Hemlocks, like other conifers, produce sap (resin), which can be burnt by itself as a delightful incense or mixed into other blends. In my experience, hemlock resin is a bit harder to find–it is not as plentiful as some other conifer trees (say, like white pine who oozes from every crook and crannie). If you find a wounded hemlock, specifically wounded on the trunk, this is usually where the resin will be found. The resin is very light smelling when burnt—it has a clear piney-smell with lemony undertones, very refreshing.

 

Herbal / Medicinal Qualities. Matthew Wood covers Hemlock in his Earthwise Herbal: New World Plants book. He describes hemlock has warming and astringent qualities, and comparing this to native American lore, we can see that this is an incredibly warming tree (with much association with fire). In the 19th century, Wood describes how, it was also known to treat the kidneys, lower back, tendons, and ligaments.

The other important medicinal aspect of hemlock is that its dead wood is a host to reishi mushrooms (which I blogged about earlier this year). Reishi is one of the most important medicinal mushrooms we can find in these regions. Even in its death, the hemlock continues to produce its healing.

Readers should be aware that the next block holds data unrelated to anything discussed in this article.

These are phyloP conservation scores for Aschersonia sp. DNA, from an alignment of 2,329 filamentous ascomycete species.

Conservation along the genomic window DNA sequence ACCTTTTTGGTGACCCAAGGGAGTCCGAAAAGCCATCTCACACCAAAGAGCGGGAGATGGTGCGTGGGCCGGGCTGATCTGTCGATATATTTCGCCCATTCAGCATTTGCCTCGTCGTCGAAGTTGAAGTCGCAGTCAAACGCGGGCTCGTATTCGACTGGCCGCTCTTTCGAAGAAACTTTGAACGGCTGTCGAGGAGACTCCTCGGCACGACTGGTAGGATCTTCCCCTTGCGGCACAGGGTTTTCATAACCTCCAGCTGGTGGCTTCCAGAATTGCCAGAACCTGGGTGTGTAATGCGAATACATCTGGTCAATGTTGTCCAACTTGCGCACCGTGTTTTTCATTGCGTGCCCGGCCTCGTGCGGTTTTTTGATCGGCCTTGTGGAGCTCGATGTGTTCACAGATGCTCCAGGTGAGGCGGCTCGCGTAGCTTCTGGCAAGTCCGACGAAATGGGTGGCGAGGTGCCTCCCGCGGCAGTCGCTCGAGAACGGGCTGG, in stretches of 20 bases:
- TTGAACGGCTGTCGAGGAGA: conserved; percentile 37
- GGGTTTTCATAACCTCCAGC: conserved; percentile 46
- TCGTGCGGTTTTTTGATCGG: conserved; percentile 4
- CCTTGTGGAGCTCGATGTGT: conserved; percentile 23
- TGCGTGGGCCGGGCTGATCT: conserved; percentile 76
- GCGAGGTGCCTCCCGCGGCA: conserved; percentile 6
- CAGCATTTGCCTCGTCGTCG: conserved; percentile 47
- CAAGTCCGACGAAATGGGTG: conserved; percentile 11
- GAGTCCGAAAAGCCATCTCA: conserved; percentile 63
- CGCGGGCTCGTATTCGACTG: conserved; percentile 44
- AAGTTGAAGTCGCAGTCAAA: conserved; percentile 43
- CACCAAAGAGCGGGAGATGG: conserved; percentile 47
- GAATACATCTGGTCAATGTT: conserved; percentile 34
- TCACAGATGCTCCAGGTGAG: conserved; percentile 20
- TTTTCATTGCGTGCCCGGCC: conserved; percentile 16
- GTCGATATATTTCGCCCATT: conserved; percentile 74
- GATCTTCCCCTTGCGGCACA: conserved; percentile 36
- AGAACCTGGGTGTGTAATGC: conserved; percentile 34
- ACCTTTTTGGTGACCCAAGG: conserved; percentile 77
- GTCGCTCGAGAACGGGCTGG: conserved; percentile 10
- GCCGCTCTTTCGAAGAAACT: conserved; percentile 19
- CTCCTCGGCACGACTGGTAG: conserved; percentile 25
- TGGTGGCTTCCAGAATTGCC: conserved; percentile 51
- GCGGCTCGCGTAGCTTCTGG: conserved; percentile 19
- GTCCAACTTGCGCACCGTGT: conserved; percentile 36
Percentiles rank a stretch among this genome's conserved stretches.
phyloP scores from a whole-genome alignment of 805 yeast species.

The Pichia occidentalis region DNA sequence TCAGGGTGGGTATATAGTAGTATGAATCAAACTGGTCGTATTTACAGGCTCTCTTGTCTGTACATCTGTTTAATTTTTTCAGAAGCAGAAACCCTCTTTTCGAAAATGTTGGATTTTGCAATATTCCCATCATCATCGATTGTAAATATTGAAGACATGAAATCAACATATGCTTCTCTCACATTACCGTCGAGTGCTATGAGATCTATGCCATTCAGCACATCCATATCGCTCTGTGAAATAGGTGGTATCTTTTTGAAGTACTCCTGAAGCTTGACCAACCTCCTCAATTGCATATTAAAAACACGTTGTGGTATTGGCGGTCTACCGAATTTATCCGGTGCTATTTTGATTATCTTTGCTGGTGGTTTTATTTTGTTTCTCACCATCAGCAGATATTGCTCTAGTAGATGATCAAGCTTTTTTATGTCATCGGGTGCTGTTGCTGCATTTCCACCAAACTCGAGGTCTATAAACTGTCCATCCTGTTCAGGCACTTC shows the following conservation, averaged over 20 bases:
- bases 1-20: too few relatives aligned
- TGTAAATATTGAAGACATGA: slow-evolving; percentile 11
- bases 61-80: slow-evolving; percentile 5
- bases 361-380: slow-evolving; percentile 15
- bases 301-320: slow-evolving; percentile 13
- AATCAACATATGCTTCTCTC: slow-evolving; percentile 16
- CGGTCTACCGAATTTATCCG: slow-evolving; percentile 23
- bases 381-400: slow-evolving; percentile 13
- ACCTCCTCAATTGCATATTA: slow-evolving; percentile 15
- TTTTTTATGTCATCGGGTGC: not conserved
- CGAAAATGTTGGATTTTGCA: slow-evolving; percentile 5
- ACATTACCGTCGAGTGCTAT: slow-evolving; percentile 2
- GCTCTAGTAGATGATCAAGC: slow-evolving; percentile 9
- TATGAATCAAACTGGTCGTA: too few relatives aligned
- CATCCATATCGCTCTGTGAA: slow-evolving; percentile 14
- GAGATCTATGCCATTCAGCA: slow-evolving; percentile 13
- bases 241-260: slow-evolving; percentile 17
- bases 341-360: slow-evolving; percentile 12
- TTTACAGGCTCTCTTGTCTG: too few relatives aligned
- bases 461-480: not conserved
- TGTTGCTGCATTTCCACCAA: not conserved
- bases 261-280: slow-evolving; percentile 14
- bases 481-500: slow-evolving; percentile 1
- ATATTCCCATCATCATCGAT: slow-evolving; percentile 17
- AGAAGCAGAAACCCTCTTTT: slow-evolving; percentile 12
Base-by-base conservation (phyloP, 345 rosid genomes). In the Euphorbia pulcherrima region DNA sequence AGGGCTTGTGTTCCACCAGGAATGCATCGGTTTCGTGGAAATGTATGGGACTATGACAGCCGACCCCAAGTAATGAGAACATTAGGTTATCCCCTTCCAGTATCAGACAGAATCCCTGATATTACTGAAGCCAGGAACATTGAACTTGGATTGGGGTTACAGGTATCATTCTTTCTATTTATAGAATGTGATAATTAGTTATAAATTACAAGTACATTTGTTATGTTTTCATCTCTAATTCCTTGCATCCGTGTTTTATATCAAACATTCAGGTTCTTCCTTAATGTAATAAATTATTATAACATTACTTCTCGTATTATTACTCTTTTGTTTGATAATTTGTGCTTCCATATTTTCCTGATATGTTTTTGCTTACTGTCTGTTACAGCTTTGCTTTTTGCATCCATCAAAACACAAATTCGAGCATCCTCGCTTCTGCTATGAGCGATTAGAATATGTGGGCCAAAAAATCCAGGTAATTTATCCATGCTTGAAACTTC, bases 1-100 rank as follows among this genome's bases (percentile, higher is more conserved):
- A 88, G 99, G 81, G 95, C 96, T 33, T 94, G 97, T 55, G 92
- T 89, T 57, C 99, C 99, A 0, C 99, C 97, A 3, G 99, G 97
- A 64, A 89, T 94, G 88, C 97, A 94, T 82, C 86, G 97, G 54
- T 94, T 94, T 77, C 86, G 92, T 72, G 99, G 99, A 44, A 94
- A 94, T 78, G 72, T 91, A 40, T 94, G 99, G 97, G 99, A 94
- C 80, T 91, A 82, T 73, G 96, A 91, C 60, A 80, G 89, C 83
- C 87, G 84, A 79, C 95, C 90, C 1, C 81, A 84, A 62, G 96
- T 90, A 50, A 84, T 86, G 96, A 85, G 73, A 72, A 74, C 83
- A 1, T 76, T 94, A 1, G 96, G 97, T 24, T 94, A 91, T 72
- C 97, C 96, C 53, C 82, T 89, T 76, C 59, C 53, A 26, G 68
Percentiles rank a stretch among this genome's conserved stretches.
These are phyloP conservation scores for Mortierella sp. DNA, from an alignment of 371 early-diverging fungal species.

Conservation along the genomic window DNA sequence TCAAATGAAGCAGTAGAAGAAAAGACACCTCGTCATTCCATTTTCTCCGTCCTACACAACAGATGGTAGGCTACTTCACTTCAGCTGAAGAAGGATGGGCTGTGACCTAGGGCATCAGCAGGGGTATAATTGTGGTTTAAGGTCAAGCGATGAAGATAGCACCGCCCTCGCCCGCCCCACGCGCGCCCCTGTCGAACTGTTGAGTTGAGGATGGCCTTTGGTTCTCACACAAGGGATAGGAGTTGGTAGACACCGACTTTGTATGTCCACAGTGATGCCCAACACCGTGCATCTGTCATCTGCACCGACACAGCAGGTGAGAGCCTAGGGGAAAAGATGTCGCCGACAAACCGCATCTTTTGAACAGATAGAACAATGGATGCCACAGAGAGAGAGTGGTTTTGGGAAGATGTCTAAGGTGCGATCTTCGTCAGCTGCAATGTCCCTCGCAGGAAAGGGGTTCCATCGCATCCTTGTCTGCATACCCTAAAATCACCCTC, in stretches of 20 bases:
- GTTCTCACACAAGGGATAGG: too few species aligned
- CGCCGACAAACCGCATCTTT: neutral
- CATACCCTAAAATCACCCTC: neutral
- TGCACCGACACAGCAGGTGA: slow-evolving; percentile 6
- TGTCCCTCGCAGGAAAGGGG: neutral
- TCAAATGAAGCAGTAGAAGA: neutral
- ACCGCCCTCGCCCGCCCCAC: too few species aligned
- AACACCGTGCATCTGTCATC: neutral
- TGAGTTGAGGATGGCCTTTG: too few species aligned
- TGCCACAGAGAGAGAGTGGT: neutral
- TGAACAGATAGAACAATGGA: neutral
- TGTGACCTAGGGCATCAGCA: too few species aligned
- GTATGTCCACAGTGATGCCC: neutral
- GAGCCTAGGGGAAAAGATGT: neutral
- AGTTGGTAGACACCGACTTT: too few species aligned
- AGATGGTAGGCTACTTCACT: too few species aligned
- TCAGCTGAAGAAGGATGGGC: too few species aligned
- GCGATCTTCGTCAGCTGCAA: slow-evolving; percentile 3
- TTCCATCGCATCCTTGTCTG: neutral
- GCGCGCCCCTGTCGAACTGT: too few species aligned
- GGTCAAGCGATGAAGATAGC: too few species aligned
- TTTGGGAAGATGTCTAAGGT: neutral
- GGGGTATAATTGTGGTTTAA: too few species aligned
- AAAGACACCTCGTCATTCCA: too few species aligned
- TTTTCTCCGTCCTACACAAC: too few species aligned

Hemlock reflected in the sacred pool

Hemlock reflected in the sacred pool

Food and Forage: Hemlock needles, especially young needles, make a fabulous tea. The inner bark can also be dried and ground up for a thickening agent or flour. The hemlock bark, when rubbed on the body, can help hunters mask their scent when hunting. Here are a few recopies that I’ve used and enjoyed:

 

  • Hemlock Needle Tea:  Hemlock needle tea can be brewed any time of the year, although the green needles appearing in springtime make the best tea. This tea, like all conifer teas, is  rich in Vitamin C. To make the tea, take 7 small branches of hemlock. Crush them up a bit with your hands or use a mortar and pestle. Steep the needles in 1 cup boiling water and wait 15 – 20 minutes. Enjoy hot or over ice. Sweeten the tea to taste with sugar. You can also combine it with other tree teas: white pine, black birch, or maple sap water (maple water and hemlock branches were used by the Iroquois as a beverage). The tea will not be dark—it will stay like a ghostly tea drink—but it is flavorful and warming. (You can also use hemlock in my sacred tree brew as a substitute for white pine).